Considering Kazan would go on to direct pictures like "East of Eden" and "Splendor in the Grass," both of which are hallmarks of teenage life, this attraction to working with young actors makes a whole lot of sense. Rod Steiger, Eva Marie Saint, James Dean, Natalie Wood, and Warren Beatty were all in their 20s when they appeared in the Oscar winner's films, as was Marlon Brando when he first worked with Kazan prior to "On the Waterfront."

That youth also feeds into the unpredictability he mentioned earlier. Our emotions tend to be a bit more volatile in our younger years, since we haven't figured out who we are or what our place in the world is yet (not that we do when we're older either, but it gets clearer). That allows for the possibility of spontaneous emotional reactions that age could mellow out. I also have no doubt that Kazan appreciated the youthful eagerness to please as a way to more easily mold performances to his liking.

If they're known, they're character actors

Not every face in "On the Waterfront" is brand new though, but they were not big-name movie stars either. Outside of Rod Steiger and Eva Marie Saint in the main supporting cast, we have Lee J. Cobb and Karl Malden, both of whom also got Oscar nominations for their performances (talk about an incredibly clogged Best Supporting Actor category that year). Both had been working character actors for over a decade in film by the point this picture comes around, but to say that they were major draws would be a lie.

These were actors who people hired for the pure and simple fact that they were tremendous actors. Cobb's major claim to fame was starring as Willy Loman in the original Broadway production of Arthur Miller's classic play "Death of a Salesman." Malden, meanwhile, was a regular Elia Kazan player who appeared in the stage productions of "All My Sons" and "A Streetcar Named Desire," along with the film adaptation of the latter for which he won the Academy Award for Best Supporting Actor.

Character actors are the perfect middle ground between a total unknown and a bankable star. These actors are semi-recognizable and can be placed into a variety of genres, time periods, social classes, or anything else without overturning the apple cart of the movie. What Elia Kazan does, though, is he takes these people would normally be fifth or sixth-billed on a poster and makes them second and third-billed, thus upending an audience's expectations about what kind of people can truly impact a story. Character actors are so often on the periphery that they play types an not people. In "On the Waterfront," they are more than people. They are the film's lifeblood.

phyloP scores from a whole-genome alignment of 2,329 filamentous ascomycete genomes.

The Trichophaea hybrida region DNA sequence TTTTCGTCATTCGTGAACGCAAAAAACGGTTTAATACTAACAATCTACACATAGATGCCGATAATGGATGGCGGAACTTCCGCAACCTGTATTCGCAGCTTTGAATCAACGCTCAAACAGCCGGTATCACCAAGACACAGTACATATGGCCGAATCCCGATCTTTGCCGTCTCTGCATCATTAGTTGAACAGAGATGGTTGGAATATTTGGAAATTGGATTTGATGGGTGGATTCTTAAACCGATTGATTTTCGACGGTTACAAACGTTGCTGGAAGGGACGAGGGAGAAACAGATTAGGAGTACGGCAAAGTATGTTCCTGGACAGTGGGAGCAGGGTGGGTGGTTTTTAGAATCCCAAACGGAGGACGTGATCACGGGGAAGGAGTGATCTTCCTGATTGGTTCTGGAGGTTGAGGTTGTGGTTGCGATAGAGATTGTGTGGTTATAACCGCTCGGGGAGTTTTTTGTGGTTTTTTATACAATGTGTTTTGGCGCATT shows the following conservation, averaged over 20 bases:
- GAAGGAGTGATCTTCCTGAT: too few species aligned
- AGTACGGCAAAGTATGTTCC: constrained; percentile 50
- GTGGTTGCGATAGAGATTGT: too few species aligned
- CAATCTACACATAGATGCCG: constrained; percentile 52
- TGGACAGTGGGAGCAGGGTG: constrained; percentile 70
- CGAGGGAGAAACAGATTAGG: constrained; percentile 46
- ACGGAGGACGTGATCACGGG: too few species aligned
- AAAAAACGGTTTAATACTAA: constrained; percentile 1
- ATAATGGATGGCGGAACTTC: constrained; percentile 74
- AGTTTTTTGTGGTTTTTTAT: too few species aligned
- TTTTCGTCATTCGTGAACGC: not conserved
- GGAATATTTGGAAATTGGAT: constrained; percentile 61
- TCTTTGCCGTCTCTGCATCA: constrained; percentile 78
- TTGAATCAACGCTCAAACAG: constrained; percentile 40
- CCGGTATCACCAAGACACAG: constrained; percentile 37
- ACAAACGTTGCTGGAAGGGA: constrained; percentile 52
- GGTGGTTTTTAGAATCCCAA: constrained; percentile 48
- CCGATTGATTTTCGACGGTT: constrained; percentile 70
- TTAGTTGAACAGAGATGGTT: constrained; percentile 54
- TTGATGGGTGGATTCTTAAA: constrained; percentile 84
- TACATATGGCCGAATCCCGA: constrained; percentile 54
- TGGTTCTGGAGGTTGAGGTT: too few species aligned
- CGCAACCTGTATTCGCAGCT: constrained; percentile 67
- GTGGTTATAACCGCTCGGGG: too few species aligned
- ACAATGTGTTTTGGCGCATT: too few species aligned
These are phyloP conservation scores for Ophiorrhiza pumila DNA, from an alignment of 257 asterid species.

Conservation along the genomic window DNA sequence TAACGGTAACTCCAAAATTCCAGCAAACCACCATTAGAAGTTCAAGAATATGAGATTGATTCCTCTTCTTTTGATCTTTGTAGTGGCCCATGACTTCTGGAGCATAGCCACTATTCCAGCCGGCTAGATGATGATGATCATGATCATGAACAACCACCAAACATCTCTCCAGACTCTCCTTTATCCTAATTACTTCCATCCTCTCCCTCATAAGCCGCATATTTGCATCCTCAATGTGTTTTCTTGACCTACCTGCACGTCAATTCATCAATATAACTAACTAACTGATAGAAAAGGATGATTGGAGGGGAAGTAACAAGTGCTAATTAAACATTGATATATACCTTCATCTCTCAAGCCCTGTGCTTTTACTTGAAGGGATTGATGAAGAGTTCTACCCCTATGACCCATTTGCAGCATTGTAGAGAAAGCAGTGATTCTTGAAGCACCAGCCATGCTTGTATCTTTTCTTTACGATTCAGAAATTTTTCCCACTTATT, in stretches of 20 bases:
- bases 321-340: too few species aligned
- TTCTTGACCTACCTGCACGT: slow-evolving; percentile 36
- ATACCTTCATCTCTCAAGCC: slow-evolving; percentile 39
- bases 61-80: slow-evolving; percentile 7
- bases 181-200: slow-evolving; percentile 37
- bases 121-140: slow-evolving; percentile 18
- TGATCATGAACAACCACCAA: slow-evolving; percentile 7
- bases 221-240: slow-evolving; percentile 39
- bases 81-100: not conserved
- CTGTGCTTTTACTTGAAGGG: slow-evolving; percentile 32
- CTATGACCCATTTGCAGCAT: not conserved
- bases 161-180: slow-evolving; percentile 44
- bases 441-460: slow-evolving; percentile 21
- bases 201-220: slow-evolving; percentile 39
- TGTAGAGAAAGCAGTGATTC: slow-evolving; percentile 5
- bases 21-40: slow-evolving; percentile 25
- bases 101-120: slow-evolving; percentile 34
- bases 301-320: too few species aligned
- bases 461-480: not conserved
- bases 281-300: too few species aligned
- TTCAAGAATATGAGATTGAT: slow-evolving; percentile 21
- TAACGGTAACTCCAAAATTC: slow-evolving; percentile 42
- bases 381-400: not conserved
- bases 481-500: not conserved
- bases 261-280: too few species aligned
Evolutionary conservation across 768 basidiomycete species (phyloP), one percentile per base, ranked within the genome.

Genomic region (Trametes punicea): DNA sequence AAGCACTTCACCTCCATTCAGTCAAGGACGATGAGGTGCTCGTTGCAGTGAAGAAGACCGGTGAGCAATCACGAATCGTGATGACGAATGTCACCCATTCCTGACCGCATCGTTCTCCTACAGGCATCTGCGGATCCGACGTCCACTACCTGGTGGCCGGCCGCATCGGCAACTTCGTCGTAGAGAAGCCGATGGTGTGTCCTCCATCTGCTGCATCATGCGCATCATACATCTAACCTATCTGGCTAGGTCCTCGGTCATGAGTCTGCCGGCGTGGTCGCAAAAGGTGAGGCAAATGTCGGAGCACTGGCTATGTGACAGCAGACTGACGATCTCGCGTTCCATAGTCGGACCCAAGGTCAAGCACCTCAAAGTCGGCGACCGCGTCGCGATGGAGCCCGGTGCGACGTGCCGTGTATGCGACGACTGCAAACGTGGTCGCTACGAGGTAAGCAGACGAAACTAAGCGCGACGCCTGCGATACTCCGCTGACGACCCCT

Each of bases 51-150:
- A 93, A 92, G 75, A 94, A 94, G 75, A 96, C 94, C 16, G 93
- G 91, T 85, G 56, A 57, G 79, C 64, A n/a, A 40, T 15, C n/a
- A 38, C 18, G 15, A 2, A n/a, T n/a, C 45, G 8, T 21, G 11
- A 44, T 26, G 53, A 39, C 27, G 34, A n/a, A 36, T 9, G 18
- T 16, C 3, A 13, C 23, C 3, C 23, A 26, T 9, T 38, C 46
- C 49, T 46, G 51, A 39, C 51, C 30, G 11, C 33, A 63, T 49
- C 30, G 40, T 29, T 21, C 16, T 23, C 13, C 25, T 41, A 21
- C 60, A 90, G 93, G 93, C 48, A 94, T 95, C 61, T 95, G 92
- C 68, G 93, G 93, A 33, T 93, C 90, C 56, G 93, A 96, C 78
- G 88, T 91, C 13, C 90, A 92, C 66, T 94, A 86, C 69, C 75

A star, but an actor first

We've had all of this talk about utilizing little-known actors in film, but "On the Waterfront" has a major movie star: Marlon Brando, who took home his first Oscar for his performance. Surely, hiring Brando as the protagonist Terry Malloy flies in the face of what Elia Kazan was trying to do with this particular film. Well ... yes and no.

Marlon Brando and Eliza Kazan go back to their time at the Actors Studio. The two had been creative collaborators for quite a bit by the time "On the Waterfront" came around. This was just Brando's sixth film, but it was the third directed by Kazan. What he did with Steiger and Saint with this picture, Kazan did with Brando three years earlier, casting him in "A Streetcar Named Desire." In Hollywood, Brando was a nobody they thought no one would like because he mumbled. Of course, that performance almost singlehandedly changed what we thought film acting could be, and people have been chasing it ever since. When that film hit, Brando immediately shot up to superstardom.

What makes Brando an odd movie star was that he became incredibly famous because he was a great actor. His allure was his talent, as opposed to his charm, his glamor, or his looks (though him being handsome didn't hurt). Brando was an actor first and foremost, and that allowed him the ability to operate as a character actor in leading man spaces. He could be unmistakably Brando while also losing himself in the role. If Elia Kazan needed a name to get "On the Waterfront" made, Marlon Brando was the only one who could bridge that gap.

Some say 90% of directing is casting, and Elia Kazan sure knew how to do that, from the top-down.